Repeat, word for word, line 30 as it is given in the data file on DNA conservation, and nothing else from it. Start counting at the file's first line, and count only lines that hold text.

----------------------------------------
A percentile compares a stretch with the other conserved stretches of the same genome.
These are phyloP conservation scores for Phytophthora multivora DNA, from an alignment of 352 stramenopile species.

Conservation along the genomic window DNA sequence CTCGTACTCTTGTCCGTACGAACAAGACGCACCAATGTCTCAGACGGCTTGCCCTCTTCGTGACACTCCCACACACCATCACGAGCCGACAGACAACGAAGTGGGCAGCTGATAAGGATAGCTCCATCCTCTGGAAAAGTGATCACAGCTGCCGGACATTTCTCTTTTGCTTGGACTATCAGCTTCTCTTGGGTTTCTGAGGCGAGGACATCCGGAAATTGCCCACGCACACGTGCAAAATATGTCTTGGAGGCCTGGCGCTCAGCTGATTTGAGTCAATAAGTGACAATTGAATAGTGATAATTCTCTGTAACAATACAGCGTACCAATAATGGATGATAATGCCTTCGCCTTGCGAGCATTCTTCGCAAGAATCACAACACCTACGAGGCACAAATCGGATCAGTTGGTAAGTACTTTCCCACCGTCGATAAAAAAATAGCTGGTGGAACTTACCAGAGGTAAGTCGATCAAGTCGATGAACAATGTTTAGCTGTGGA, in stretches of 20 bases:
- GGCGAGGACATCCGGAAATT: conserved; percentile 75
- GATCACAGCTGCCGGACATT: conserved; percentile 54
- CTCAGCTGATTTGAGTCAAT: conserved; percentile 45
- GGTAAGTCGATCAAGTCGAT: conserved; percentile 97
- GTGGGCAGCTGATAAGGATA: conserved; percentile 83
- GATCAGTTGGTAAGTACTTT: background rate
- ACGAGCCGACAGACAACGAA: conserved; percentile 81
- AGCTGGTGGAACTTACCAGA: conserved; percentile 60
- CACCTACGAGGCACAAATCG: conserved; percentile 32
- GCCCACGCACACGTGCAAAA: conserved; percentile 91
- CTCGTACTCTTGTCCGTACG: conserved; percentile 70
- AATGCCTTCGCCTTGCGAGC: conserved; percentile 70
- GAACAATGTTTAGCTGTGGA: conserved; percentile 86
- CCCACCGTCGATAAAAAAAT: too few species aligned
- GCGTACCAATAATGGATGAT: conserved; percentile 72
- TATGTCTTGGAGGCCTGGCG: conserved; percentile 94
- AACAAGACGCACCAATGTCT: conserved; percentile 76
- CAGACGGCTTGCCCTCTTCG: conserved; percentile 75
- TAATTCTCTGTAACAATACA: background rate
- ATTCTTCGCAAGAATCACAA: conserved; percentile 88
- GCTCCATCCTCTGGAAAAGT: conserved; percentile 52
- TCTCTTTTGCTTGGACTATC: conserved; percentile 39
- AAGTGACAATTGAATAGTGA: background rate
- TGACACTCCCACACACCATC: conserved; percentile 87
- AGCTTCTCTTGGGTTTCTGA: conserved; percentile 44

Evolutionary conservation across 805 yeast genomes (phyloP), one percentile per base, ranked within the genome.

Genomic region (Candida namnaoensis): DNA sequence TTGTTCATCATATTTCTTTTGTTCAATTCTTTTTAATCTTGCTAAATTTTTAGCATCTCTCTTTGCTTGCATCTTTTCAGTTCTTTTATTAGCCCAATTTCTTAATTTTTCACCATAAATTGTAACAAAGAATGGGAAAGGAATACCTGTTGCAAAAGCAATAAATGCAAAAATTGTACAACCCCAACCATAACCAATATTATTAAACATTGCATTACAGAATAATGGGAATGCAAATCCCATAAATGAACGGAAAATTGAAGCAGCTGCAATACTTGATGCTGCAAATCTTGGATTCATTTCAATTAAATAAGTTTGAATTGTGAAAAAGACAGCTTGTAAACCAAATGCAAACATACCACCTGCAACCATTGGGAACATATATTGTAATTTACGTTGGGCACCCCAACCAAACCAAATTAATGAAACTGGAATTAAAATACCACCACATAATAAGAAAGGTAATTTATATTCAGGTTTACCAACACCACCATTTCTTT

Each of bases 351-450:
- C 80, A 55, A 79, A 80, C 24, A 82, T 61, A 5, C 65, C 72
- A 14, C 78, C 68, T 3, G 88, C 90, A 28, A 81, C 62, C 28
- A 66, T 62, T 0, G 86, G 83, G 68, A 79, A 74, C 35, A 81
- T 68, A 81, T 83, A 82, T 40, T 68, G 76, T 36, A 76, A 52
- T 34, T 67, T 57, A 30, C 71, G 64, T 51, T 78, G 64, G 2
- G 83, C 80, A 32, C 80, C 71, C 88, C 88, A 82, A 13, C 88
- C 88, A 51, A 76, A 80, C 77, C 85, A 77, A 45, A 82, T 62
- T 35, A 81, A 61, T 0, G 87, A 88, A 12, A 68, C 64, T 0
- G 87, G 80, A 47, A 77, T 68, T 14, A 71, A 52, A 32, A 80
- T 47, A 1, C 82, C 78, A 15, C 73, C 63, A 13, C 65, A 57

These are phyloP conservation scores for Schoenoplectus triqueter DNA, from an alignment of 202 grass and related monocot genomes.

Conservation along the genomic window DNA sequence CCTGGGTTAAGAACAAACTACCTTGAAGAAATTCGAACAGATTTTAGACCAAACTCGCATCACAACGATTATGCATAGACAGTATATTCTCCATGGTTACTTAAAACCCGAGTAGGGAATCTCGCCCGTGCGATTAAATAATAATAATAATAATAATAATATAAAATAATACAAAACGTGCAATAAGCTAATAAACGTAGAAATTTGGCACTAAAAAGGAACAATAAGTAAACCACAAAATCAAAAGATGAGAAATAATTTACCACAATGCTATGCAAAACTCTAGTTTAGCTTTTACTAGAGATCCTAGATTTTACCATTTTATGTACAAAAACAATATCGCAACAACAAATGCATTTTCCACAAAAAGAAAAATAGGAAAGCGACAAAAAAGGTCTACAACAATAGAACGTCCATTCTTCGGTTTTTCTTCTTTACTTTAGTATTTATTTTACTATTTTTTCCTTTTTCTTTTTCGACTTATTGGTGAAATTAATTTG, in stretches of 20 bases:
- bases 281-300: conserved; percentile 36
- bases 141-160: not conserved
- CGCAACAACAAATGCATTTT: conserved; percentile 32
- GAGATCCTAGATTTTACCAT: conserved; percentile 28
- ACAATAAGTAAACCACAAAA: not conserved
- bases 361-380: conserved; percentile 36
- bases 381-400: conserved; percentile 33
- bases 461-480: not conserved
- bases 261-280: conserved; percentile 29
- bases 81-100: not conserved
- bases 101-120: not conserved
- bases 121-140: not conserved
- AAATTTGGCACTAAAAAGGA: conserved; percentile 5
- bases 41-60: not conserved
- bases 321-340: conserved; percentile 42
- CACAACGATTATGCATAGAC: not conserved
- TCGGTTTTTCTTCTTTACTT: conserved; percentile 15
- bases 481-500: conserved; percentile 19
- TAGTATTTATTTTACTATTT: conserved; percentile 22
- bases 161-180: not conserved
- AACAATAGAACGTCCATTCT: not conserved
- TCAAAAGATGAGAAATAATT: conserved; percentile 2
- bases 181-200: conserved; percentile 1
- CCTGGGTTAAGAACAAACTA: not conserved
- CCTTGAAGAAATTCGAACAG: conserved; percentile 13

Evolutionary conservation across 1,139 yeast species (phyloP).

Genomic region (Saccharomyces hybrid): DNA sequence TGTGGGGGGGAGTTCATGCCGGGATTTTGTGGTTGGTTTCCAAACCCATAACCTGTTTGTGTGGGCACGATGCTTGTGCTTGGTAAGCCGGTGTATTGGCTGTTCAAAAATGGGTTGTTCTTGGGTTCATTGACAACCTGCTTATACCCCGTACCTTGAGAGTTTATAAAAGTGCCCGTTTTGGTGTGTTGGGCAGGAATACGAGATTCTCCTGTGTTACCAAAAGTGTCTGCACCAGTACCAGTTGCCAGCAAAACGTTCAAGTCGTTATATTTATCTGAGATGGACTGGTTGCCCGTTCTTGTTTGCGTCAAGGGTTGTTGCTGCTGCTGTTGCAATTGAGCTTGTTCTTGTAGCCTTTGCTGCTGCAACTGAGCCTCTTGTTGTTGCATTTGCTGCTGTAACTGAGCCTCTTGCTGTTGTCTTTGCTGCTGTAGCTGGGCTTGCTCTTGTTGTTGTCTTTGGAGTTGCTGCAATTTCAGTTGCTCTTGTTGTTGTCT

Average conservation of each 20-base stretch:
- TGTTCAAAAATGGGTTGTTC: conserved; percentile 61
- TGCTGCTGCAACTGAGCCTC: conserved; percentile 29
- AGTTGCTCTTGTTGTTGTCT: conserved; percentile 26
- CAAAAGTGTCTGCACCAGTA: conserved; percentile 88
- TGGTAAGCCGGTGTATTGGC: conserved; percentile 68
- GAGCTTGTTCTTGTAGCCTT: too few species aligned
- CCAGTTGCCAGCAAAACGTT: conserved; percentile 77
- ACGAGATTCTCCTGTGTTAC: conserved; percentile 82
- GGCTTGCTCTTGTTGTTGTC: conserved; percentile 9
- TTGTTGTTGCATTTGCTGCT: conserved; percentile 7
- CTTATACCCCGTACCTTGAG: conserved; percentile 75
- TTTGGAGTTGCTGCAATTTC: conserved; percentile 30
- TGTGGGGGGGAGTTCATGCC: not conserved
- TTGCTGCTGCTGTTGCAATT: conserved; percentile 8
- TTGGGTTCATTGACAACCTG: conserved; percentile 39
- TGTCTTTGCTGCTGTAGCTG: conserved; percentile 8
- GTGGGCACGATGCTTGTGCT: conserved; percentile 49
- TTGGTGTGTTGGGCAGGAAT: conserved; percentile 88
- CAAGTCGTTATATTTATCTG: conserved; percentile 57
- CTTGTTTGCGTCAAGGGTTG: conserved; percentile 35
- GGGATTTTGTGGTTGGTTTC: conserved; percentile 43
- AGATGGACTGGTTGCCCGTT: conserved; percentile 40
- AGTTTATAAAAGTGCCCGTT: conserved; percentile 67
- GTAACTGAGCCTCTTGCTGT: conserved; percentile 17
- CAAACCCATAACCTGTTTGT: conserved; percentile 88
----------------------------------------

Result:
Genomic region (Candida namnaoensis): DNA sequence TTGTTCATCATATTTCTTTTGTTCAATTCTTTTTAATCTTGCTAAATTTTTAGCATCTCTCTTTGCTTGCATCTTTTCAGTTCTTTTATTAGCCCAATTTCTTAATTTTTCACCATAAATTGTAACAAAGAATGGGAAAGGAATACCTGTTGCAAAAGCAATAAATGCAAAAATTGTACAACCCCAACCATAACCAATATTATTAAACATTGCATTACAGAATAATGGGAATGCAAATCCCATAAATGAACGGAAAATTGAAGCAGCTGCAATACTTGATGCTGCAAATCTTGGATTCATTTCAATTAAATAAGTTTGAATTGTGAAAAAGACAGCTTGTAAACCAAATGCAAACATACCACCTGCAACCATTGGGAACATATATTGTAATTTACGTTGGGCACCCCAACCAAACCAAATTAATGAAACTGGAATTAAAATACCACCACATAATAAGAAAGGTAATTTATATTCAGGTTTACCAACACCACCATTTCTTT